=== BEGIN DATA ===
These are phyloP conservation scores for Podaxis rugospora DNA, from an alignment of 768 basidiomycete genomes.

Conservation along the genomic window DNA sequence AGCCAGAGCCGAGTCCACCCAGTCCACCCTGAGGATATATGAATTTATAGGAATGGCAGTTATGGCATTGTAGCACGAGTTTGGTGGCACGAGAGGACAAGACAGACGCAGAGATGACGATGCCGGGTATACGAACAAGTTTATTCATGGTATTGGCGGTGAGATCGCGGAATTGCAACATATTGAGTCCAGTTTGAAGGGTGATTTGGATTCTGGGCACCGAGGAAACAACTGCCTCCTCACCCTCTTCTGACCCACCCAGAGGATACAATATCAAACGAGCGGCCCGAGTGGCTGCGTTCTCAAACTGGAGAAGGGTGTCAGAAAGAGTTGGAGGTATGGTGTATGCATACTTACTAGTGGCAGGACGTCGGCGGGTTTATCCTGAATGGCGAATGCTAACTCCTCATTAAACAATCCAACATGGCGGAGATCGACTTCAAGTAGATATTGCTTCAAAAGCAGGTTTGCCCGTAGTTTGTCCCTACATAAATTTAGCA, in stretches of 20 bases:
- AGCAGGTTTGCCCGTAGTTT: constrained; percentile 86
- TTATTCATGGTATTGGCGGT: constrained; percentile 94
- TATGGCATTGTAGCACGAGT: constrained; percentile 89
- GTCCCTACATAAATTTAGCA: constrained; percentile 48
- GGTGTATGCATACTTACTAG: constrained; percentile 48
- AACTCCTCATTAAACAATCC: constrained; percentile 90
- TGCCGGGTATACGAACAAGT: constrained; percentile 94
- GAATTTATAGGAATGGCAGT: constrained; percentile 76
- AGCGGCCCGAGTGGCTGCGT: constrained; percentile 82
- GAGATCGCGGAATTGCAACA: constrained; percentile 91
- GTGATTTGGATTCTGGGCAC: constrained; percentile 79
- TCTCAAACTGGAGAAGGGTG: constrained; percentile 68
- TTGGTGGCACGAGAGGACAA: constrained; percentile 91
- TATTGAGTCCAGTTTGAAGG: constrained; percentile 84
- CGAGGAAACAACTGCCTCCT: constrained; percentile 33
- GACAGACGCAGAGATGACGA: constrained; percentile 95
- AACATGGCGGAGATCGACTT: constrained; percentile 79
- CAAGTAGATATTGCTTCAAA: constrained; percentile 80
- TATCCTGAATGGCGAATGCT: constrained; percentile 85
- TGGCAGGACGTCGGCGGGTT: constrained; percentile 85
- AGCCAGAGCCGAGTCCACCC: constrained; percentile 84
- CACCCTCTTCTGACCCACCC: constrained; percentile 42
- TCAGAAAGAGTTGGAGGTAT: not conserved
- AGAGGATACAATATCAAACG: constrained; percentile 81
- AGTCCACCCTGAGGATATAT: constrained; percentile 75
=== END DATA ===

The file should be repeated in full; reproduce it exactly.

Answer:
These are phyloP conservation scores for Podaxis rugospora DNA, from an alignment of 768 basidiomycete genomes.

Conservation along the genomic window DNA sequence AGCCAGAGCCGAGTCCACCCAGTCCACCCTGAGGATATATGAATTTATAGGAATGGCAGTTATGGCATTGTAGCACGAGTTTGGTGGCACGAGAGGACAAGACAGACGCAGAGATGACGATGCCGGGTATACGAACAAGTTTATTCATGGTATTGGCGGTGAGATCGCGGAATTGCAACATATTGAGTCCAGTTTGAAGGGTGATTTGGATTCTGGGCACCGAGGAAACAACTGCCTCCTCACCCTCTTCTGACCCACCCAGAGGATACAATATCAAACGAGCGGCCCGAGTGGCTGCGTTCTCAAACTGGAGAAGGGTGTCAGAAAGAGTTGGAGGTATGGTGTATGCATACTTACTAGTGGCAGGACGTCGGCGGGTTTATCCTGAATGGCGAATGCTAACTCCTCATTAAACAATCCAACATGGCGGAGATCGACTTCAAGTAGATATTGCTTCAAAAGCAGGTTTGCCCGTAGTTTGTCCCTACATAAATTTAGCA, in stretches of 20 bases:
- AGCAGGTTTGCCCGTAGTTT: constrained; percentile 86
- TTATTCATGGTATTGGCGGT: constrained; percentile 94
- TATGGCATTGTAGCACGAGT: constrained; percentile 89
- GTCCCTACATAAATTTAGCA: constrained; percentile 48
- GGTGTATGCATACTTACTAG: constrained; percentile 48
- AACTCCTCATTAAACAATCC: constrained; percentile 90
- TGCCGGGTATACGAACAAGT: constrained; percentile 94
- GAATTTATAGGAATGGCAGT: constrained; percentile 76
- AGCGGCCCGAGTGGCTGCGT: constrained; percentile 82
- GAGATCGCGGAATTGCAACA: constrained; percentile 91
- GTGATTTGGATTCTGGGCAC: constrained; percentile 79
- TCTCAAACTGGAGAAGGGTG: constrained; percentile 68
- TTGGTGGCACGAGAGGACAA: constrained; percentile 91
- TATTGAGTCCAGTTTGAAGG: constrained; percentile 84
- CGAGGAAACAACTGCCTCCT: constrained; percentile 33
- GACAGACGCAGAGATGACGA: constrained; percentile 95
- AACATGGCGGAGATCGACTT: constrained; percentile 79
- CAAGTAGATATTGCTTCAAA: constrained; percentile 80
- TATCCTGAATGGCGAATGCT: constrained; percentile 85
- TGGCAGGACGTCGGCGGGTT: constrained; percentile 85
- AGCCAGAGCCGAGTCCACCC: constrained; percentile 84
- CACCCTCTTCTGACCCACCC: constrained; percentile 42
- TCAGAAAGAGTTGGAGGTAT: not conserved
- AGAGGATACAATATCAAACG: constrained; percentile 81
- AGTCCACCCTGAGGATATAT: constrained; percentile 75